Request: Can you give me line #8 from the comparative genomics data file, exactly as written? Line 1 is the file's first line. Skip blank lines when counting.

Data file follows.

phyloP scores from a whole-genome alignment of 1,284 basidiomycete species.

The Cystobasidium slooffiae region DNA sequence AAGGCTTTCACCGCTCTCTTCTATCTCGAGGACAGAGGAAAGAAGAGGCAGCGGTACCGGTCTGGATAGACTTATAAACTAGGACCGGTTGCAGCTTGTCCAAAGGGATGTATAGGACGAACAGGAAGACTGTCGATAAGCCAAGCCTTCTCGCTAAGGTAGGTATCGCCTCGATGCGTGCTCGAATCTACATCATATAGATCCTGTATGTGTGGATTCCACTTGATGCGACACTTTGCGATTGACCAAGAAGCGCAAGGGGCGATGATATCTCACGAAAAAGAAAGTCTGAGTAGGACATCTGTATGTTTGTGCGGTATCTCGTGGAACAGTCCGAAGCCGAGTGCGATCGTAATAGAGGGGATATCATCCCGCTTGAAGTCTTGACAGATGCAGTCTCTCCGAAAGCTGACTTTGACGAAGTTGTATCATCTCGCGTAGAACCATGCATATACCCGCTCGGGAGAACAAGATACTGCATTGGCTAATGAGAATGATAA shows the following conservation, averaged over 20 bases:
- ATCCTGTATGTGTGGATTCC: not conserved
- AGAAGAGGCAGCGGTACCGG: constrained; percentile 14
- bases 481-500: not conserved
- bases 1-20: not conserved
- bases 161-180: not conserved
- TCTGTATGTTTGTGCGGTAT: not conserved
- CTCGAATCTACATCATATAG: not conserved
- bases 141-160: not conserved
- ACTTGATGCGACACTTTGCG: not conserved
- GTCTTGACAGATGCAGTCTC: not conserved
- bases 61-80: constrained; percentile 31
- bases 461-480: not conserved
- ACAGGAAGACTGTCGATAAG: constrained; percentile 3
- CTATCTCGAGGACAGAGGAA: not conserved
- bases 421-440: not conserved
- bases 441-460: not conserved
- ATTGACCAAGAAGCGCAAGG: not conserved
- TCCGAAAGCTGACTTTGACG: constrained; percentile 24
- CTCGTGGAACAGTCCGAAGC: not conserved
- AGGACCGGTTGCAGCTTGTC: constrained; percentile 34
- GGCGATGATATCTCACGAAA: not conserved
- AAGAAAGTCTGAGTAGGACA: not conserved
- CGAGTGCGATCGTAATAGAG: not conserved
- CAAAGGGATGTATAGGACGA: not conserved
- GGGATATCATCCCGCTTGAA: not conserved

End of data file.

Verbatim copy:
- TCTGTATGTTTGTGCGGTAT: not conserved